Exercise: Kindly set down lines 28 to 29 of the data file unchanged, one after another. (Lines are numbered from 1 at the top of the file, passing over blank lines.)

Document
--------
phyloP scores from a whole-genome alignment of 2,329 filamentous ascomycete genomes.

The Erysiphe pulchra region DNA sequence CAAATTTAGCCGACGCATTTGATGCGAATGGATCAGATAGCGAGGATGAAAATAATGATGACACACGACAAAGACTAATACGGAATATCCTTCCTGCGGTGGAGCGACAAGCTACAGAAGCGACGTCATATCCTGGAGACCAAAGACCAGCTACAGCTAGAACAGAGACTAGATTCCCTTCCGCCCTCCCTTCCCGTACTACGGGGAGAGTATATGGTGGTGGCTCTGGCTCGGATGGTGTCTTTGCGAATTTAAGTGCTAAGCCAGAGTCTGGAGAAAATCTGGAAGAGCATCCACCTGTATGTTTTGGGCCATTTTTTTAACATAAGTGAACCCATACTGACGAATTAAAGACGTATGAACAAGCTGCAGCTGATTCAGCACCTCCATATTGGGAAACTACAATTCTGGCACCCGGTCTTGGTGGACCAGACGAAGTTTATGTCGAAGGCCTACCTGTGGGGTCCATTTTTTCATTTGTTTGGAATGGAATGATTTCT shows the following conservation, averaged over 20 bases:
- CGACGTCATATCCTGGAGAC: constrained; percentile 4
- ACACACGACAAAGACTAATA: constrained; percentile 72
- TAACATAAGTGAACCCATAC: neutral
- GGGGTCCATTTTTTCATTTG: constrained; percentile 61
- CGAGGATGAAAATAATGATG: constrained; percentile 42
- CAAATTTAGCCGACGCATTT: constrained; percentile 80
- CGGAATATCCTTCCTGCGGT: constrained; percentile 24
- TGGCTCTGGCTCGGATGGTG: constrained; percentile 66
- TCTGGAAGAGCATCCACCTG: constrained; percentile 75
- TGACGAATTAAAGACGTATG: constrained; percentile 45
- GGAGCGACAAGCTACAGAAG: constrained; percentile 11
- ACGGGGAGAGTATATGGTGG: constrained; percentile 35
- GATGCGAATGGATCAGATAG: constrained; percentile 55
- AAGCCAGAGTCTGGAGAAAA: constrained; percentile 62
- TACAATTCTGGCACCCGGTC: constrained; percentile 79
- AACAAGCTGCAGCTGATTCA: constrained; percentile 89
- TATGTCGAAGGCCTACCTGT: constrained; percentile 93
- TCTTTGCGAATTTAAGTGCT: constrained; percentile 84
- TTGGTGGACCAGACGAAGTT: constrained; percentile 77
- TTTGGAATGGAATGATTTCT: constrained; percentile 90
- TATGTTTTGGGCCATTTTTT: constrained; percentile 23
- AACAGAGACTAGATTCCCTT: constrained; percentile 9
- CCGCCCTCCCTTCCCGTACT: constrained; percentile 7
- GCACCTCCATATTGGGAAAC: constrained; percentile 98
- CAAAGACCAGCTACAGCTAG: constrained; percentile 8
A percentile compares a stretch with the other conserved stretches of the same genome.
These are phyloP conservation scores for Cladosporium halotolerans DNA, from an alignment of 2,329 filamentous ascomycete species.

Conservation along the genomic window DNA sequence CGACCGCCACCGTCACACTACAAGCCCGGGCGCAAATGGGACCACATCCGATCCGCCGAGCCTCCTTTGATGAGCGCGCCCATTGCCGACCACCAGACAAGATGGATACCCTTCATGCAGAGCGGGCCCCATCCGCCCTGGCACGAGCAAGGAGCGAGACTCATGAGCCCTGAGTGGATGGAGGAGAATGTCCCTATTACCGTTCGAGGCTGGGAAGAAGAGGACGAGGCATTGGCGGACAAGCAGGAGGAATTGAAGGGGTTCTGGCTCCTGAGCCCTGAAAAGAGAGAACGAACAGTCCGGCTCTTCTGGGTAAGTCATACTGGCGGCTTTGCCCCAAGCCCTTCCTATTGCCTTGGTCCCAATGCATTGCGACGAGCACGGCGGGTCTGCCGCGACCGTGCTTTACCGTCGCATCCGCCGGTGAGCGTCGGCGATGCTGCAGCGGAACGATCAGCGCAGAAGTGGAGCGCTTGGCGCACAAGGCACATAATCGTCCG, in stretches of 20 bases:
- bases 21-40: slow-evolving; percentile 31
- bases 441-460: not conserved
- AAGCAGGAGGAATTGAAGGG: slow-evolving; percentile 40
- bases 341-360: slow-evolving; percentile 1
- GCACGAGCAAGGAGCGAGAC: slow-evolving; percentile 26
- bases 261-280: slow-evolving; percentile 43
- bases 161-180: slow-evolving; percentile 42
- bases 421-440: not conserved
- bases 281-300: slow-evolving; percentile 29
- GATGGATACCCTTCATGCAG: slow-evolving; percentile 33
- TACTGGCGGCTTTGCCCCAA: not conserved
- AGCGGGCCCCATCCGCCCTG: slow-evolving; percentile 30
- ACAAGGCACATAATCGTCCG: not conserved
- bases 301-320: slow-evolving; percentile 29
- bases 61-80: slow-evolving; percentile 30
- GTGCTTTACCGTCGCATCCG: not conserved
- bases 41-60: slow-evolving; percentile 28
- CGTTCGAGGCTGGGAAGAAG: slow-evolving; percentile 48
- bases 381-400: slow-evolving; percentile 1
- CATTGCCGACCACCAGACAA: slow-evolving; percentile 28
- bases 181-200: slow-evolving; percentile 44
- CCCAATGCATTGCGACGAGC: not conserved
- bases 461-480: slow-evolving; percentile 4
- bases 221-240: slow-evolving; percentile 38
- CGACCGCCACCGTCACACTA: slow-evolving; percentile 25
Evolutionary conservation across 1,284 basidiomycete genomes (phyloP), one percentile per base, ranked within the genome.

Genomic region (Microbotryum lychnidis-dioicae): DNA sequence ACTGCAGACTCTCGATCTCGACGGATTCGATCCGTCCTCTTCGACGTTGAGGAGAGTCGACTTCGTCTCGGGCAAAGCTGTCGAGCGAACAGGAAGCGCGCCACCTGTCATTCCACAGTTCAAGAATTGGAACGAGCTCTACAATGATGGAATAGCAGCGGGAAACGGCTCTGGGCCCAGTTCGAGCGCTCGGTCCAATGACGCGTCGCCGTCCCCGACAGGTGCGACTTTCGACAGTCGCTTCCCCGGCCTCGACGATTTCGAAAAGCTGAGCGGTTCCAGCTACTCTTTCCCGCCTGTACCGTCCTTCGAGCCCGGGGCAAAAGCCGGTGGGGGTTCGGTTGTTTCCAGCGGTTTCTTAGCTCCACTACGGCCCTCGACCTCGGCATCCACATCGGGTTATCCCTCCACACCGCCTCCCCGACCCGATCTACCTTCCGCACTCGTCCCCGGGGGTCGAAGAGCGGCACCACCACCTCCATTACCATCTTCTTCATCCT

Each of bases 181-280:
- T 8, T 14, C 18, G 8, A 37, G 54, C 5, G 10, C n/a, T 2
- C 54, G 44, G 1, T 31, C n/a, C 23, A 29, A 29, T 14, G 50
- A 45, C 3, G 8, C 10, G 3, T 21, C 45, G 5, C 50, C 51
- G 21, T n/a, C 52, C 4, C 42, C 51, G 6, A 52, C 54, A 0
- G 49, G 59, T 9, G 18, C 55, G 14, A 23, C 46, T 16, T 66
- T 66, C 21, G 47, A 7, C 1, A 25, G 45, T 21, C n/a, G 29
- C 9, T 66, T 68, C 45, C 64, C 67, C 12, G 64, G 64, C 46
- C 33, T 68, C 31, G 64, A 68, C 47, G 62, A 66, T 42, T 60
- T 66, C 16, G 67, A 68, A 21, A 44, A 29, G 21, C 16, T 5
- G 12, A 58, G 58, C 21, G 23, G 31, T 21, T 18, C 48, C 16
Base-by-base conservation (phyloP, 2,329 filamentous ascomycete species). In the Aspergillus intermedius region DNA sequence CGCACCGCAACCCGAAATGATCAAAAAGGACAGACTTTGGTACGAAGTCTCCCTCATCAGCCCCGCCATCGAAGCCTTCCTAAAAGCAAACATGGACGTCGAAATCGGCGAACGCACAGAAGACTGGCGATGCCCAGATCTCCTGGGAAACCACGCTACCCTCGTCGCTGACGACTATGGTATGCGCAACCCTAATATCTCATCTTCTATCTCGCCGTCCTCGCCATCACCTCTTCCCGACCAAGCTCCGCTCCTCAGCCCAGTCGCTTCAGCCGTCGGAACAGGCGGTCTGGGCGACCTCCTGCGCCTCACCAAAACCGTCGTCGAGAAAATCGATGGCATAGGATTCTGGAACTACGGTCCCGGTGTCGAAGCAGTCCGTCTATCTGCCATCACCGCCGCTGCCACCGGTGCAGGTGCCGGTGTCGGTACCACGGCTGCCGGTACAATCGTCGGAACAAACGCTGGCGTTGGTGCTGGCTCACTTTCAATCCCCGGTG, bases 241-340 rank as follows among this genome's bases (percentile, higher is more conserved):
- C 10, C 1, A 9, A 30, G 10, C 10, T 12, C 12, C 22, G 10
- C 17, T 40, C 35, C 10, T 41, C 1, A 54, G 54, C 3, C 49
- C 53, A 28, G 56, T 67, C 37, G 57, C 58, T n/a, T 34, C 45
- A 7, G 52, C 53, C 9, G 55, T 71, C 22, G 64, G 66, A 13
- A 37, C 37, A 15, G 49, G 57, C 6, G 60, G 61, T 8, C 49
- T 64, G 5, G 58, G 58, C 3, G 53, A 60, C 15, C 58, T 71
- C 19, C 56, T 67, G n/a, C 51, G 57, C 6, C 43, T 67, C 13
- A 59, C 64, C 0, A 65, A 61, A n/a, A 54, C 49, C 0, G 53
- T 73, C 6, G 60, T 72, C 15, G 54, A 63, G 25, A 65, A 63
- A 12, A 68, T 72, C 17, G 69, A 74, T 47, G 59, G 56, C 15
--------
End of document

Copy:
A percentile compares a stretch with the other conserved stretches of the same genome.
These are phyloP conservation scores for Cladosporium halotolerans DNA, from an alignment of 2,329 filamentous ascomycete species.